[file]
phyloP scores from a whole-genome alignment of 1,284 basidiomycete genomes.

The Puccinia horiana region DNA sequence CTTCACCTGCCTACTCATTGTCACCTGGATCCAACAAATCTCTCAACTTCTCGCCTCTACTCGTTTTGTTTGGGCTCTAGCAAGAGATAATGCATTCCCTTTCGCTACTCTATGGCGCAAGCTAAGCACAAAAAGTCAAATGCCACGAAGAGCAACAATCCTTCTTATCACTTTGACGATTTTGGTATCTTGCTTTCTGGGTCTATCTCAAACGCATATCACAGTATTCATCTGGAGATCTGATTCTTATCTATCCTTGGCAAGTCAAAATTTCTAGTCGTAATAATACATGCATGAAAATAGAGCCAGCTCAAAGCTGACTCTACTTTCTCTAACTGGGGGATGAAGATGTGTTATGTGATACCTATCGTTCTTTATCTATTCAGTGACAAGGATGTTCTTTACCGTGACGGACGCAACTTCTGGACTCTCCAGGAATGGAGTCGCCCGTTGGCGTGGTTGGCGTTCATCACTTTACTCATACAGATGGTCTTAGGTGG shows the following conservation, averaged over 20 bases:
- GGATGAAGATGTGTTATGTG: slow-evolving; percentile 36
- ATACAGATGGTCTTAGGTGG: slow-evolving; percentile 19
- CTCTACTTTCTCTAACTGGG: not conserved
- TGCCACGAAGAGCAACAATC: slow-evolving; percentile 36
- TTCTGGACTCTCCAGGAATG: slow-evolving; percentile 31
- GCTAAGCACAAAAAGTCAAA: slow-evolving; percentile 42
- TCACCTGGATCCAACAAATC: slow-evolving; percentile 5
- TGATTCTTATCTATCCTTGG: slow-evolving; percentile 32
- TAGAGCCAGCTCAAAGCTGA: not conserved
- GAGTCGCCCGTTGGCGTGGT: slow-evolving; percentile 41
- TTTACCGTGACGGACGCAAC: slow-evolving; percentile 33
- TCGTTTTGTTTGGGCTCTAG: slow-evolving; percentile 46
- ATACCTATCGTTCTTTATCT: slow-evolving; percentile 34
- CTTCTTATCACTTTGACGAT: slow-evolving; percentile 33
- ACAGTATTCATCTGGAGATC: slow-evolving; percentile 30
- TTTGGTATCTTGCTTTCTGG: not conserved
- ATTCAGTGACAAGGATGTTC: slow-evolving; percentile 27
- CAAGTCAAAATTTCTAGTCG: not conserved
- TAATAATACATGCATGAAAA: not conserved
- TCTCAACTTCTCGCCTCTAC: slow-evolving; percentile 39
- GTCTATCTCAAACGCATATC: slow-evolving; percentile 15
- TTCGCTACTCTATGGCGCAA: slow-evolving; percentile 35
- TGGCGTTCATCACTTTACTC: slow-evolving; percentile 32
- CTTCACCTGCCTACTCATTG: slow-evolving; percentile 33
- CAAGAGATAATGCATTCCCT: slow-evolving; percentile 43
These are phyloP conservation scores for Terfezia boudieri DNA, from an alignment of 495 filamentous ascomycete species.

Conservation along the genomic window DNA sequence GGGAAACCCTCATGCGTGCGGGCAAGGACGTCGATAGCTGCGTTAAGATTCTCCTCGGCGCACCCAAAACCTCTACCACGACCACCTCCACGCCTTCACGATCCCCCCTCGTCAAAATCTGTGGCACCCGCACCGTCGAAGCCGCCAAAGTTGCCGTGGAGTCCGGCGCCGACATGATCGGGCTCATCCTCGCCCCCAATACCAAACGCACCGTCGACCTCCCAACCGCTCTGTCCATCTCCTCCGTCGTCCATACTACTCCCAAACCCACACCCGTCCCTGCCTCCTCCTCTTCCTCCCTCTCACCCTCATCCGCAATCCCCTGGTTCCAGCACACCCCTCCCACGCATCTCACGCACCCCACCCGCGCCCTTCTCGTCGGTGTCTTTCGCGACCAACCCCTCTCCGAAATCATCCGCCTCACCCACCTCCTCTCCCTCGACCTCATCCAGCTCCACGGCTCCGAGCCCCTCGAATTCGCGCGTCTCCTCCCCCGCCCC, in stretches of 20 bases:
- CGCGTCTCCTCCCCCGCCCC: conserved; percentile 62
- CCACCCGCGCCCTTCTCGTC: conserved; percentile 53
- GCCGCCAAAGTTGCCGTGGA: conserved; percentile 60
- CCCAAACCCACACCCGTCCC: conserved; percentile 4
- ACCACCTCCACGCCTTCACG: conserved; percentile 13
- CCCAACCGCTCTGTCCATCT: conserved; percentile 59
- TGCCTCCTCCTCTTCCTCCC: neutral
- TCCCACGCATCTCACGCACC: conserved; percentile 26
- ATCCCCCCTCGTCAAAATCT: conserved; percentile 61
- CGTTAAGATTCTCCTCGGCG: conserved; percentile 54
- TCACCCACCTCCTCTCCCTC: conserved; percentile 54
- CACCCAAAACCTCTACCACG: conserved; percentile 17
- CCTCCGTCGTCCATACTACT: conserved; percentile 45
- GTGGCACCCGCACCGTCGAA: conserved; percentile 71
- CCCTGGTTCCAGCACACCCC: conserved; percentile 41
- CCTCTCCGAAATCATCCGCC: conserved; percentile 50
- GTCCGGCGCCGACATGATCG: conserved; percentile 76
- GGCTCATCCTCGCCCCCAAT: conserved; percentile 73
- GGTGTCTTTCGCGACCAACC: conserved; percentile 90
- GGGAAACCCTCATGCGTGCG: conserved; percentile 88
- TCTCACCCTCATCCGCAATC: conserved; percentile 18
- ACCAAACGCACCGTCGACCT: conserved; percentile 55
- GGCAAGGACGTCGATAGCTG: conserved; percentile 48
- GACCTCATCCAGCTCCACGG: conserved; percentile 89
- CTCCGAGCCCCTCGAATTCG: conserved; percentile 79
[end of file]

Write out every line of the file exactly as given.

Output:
phyloP scores from a whole-genome alignment of 1,284 basidiomycete genomes.

The Puccinia horiana region DNA sequence CTTCACCTGCCTACTCATTGTCACCTGGATCCAACAAATCTCTCAACTTCTCGCCTCTACTCGTTTTGTTTGGGCTCTAGCAAGAGATAATGCATTCCCTTTCGCTACTCTATGGCGCAAGCTAAGCACAAAAAGTCAAATGCCACGAAGAGCAACAATCCTTCTTATCACTTTGACGATTTTGGTATCTTGCTTTCTGGGTCTATCTCAAACGCATATCACAGTATTCATCTGGAGATCTGATTCTTATCTATCCTTGGCAAGTCAAAATTTCTAGTCGTAATAATACATGCATGAAAATAGAGCCAGCTCAAAGCTGACTCTACTTTCTCTAACTGGGGGATGAAGATGTGTTATGTGATACCTATCGTTCTTTATCTATTCAGTGACAAGGATGTTCTTTACCGTGACGGACGCAACTTCTGGACTCTCCAGGAATGGAGTCGCCCGTTGGCGTGGTTGGCGTTCATCACTTTACTCATACAGATGGTCTTAGGTGG shows the following conservation, averaged over 20 bases:
- GGATGAAGATGTGTTATGTG: slow-evolving; percentile 36
- ATACAGATGGTCTTAGGTGG: slow-evolving; percentile 19
- CTCTACTTTCTCTAACTGGG: not conserved
- TGCCACGAAGAGCAACAATC: slow-evolving; percentile 36
- TTCTGGACTCTCCAGGAATG: slow-evolving; percentile 31
- GCTAAGCACAAAAAGTCAAA: slow-evolving; percentile 42
- TCACCTGGATCCAACAAATC: slow-evolving; percentile 5
- TGATTCTTATCTATCCTTGG: slow-evolving; percentile 32
- TAGAGCCAGCTCAAAGCTGA: not conserved
- GAGTCGCCCGTTGGCGTGGT: slow-evolving; percentile 41
- TTTACCGTGACGGACGCAAC: slow-evolving; percentile 33
- TCGTTTTGTTTGGGCTCTAG: slow-evolving; percentile 46
- ATACCTATCGTTCTTTATCT: slow-evolving; percentile 34
- CTTCTTATCACTTTGACGAT: slow-evolving; percentile 33
- ACAGTATTCATCTGGAGATC: slow-evolving; percentile 30
- TTTGGTATCTTGCTTTCTGG: not conserved
- ATTCAGTGACAAGGATGTTC: slow-evolving; percentile 27
- CAAGTCAAAATTTCTAGTCG: not conserved
- TAATAATACATGCATGAAAA: not conserved
- TCTCAACTTCTCGCCTCTAC: slow-evolving; percentile 39
- GTCTATCTCAAACGCATATC: slow-evolving; percentile 15
- TTCGCTACTCTATGGCGCAA: slow-evolving; percentile 35
- TGGCGTTCATCACTTTACTC: slow-evolving; percentile 32
- CTTCACCTGCCTACTCATTG: slow-evolving; percentile 33
- CAAGAGATAATGCATTCCCT: slow-evolving; percentile 43
These are phyloP conservation scores for Terfezia boudieri DNA, from an alignment of 495 filamentous ascomycete species.

Conservation along the genomic window DNA sequence GGGAAACCCTCATGCGTGCGGGCAAGGACGTCGATAGCTGCGTTAAGATTCTCCTCGGCGCACCCAAAACCTCTACCACGACCACCTCCACGCCTTCACGATCCCCCCTCGTCAAAATCTGTGGCACCCGCACCGTCGAAGCCGCCAAAGTTGCCGTGGAGTCCGGCGCCGACATGATCGGGCTCATCCTCGCCCCCAATACCAAACGCACCGTCGACCTCCCAACCGCTCTGTCCATCTCCTCCGTCGTCCATACTACTCCCAAACCCACACCCGTCCCTGCCTCCTCCTCTTCCTCCCTCTCACCCTCATCCGCAATCCCCTGGTTCCAGCACACCCCTCCCACGCATCTCACGCACCCCACCCGCGCCCTTCTCGTCGGTGTCTTTCGCGACCAACCCCTCTCCGAAATCATCCGCCTCACCCACCTCCTCTCCCTCGACCTCATCCAGCTCCACGGCTCCGAGCCCCTCGAATTCGCGCGTCTCCTCCCCCGCCCC, in stretches of 20 bases:
- CGCGTCTCCTCCCCCGCCCC: conserved; percentile 62
- CCACCCGCGCCCTTCTCGTC: conserved; percentile 53
- GCCGCCAAAGTTGCCGTGGA: conserved; percentile 60
- CCCAAACCCACACCCGTCCC: conserved; percentile 4
- ACCACCTCCACGCCTTCACG: conserved; percentile 13
- CCCAACCGCTCTGTCCATCT: conserved; percentile 59
- TGCCTCCTCCTCTTCCTCCC: neutral
- TCCCACGCATCTCACGCACC: conserved; percentile 26
- ATCCCCCCTCGTCAAAATCT: conserved; percentile 61
- CGTTAAGATTCTCCTCGGCG: conserved; percentile 54
- TCACCCACCTCCTCTCCCTC: conserved; percentile 54
- CACCCAAAACCTCTACCACG: conserved; percentile 17
- CCTCCGTCGTCCATACTACT: conserved; percentile 45
- GTGGCACCCGCACCGTCGAA: conserved; percentile 71
- CCCTGGTTCCAGCACACCCC: conserved; percentile 41
- CCTCTCCGAAATCATCCGCC: conserved; percentile 50
- GTCCGGCGCCGACATGATCG: conserved; percentile 76
- GGCTCATCCTCGCCCCCAAT: conserved; percentile 73
- GGTGTCTTTCGCGACCAACC: conserved; percentile 90
- GGGAAACCCTCATGCGTGCG: conserved; percentile 88
- TCTCACCCTCATCCGCAATC: conserved; percentile 18
- ACCAAACGCACCGTCGACCT: conserved; percentile 55
- GGCAAGGACGTCGATAGCTG: conserved; percentile 48
- GACCTCATCCAGCTCCACGG: conserved; percentile 89
- CTCCGAGCCCCTCGAATTCG: conserved; percentile 79